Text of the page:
So I wanted to keep it authentic and think about my own tastes first. If I don’t like it, I don’t even think about offering it to others. That goes against my values. 

And then you get to the level of how you do it. What are the machines? Where is the location? So you start going step by step. 

I could have bought an oven from here and it would be much cheaper, but am I achieving my goal to match the quality and the taste that you’d get in Paris? No. So I paid a lot of money because if I’m doing it, I’m doing it right. Don’t cut corners or think you can cheat the Americans and tell them, “This is French!” Because so many people do that. I don’t like that. It’s cheating. You have to match the country that you’re representing so I ended up buying a lot of stuff from Europe. 

An employee carrying baguettes out of the kitchen of Cafe Vendome
Baked goods | Cafe Vendome

For the location, I kept getting rejected from different places for different reasons. Nobody wanted to trust me because I was an engineer using my own money who had never had anything to do with a restaurant. So it was hard to get a place.

But this place here in Belle Isle on the backside of the building had been vacant for eight years. They had nothing to lose. So they said, “We will give you nothing to build it. Just do what you want and we’ll see.” And I accepted or else the project would’ve died. So I signed and started working on it. 

How’d you choose the decor of the restaurant?

The tables are French. The [pastry] display is from Italy. We have some French photos hanging in the hallway. We even introduced this Moroccan tile because [his interior designer] Hagi wanted to have this touch of Moroccan, and now we use that tile everywhere. It’s just beautiful.

How was the process of actually opening your doors?

I got lucky because a French woman randomly came by to taste what we were preparing before we opened and wrote on Nextdoor, “If you want something French and authentic, it’s coming.” And then everybody started asking us when we were opening. We were like an Apple store with them waiting for an iPhone! 

We were delayed since we actually failed our inspection because we were cooking before we were allowed to. There’s a lot of things I didn’t know as an engineer. I thought it was logical to practice cooking, but the inspector felt it was not. He wanted me to wait until he gave me the authorization.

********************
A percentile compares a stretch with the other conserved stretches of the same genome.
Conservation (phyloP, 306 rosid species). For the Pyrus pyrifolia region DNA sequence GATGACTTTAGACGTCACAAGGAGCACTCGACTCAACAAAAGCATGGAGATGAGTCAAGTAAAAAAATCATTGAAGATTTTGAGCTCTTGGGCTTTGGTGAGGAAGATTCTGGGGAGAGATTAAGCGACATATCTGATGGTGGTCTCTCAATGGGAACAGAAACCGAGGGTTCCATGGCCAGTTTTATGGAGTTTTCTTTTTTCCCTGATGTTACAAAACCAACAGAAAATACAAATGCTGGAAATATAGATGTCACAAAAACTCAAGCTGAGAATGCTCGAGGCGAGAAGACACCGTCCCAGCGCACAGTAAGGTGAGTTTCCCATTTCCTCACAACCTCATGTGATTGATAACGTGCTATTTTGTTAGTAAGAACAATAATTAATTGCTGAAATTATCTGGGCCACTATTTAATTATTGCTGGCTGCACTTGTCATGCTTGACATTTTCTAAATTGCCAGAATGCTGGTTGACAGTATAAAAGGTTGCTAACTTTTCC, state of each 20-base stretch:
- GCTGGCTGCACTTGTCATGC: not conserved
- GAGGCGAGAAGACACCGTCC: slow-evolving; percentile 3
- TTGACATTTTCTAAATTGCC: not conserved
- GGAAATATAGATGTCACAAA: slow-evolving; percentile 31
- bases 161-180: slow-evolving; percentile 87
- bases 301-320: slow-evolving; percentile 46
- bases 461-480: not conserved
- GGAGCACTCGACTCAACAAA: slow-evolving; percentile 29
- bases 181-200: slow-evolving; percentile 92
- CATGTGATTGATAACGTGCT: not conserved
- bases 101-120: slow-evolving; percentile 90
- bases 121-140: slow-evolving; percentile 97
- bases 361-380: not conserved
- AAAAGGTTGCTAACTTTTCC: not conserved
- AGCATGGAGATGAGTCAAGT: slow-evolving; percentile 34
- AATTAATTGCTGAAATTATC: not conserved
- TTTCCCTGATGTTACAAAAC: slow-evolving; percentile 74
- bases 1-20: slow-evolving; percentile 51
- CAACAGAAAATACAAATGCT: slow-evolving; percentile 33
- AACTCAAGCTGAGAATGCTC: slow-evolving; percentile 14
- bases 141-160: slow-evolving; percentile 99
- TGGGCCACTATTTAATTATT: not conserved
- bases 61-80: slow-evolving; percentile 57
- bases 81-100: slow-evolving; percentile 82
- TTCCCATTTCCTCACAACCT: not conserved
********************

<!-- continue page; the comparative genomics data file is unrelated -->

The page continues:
Then when we opened, there was a big line. By 1:00 PM, we ran out of food. On the second day, we ran out by 2:00 PM. Everybody was loving it and telling people to come see it. It was incredible. I had six people on my team who were not even well trained. They almost ran away! Success can be very challenging. It can even be your failure. 

I wasn’t originally going to manage it. I was going to hand it off to a manager and continue doing my job and just come here and enjoy it on the weekend. But the manager I had hired three months before we opened didn’t show. He had other jobs and kept telling me he would come. Well, we opened and he still wasn’t there so I said, “Okay, don’t come. I don’t need you anymore.” 

And I started learning what I needed, learning about POS [point-of-sale], about coffee. I had a consultant who helped me with coffee for a few months. I learned from people and I learned online and I started enjoying it. I don’t need managers if you trust and empower these people to use logic and common sense, they’re able to do everything. It’s incredible.

I started loving people and feeling happy here. I thought, “Why do I have to go back to a corporation?” 

With French cuisine being so broad, how’d you actually land on the specific menu items you have?

First, we have the French classics: the Viennoiserie, which is the croissant family, and the pastries such as the eclair [pastry filled with cream and topped with icing], napoleon [puff pastry layered with cream], opera [cake made of almond sponge cake, soaked in coffee syrup, and layered with ganache and coffee buttercream and covered in a chocolate glaze, named for its resemblance to the levels of an opera house], royal chocolate mousse [dark chocolate mousse cake], fruit tartelettes [miniature tarts], and sweet petit-fours [bite-sized cakes and other desserts], to name a few.

Viennoiserie is the name for all the croissant types of pastries because the first croissant was not made in France, but in actually in Vienna, Austria. It was when the Austrians won [the 1683 Battle of Vienna] against the Ottomans. The Ottomans surrounded Vienna and started digging tunnels underneath the city to lay siege, but who was awake in the early morning to hear the Ottomans coming? The bakers!. They heard everything and that’s why the Austrians won. And to celebrate, they created the croissant, which is “crescent” in French, which was the sign of the Ottoman flag. So everybody think it’s French, but it was created in Austria.

For pastries, I worked with this chef that we brought over from France. We have the classics but also added some creations of our own, which we defined with the chef in the beginning. So we have known French recipes and some chef specialties.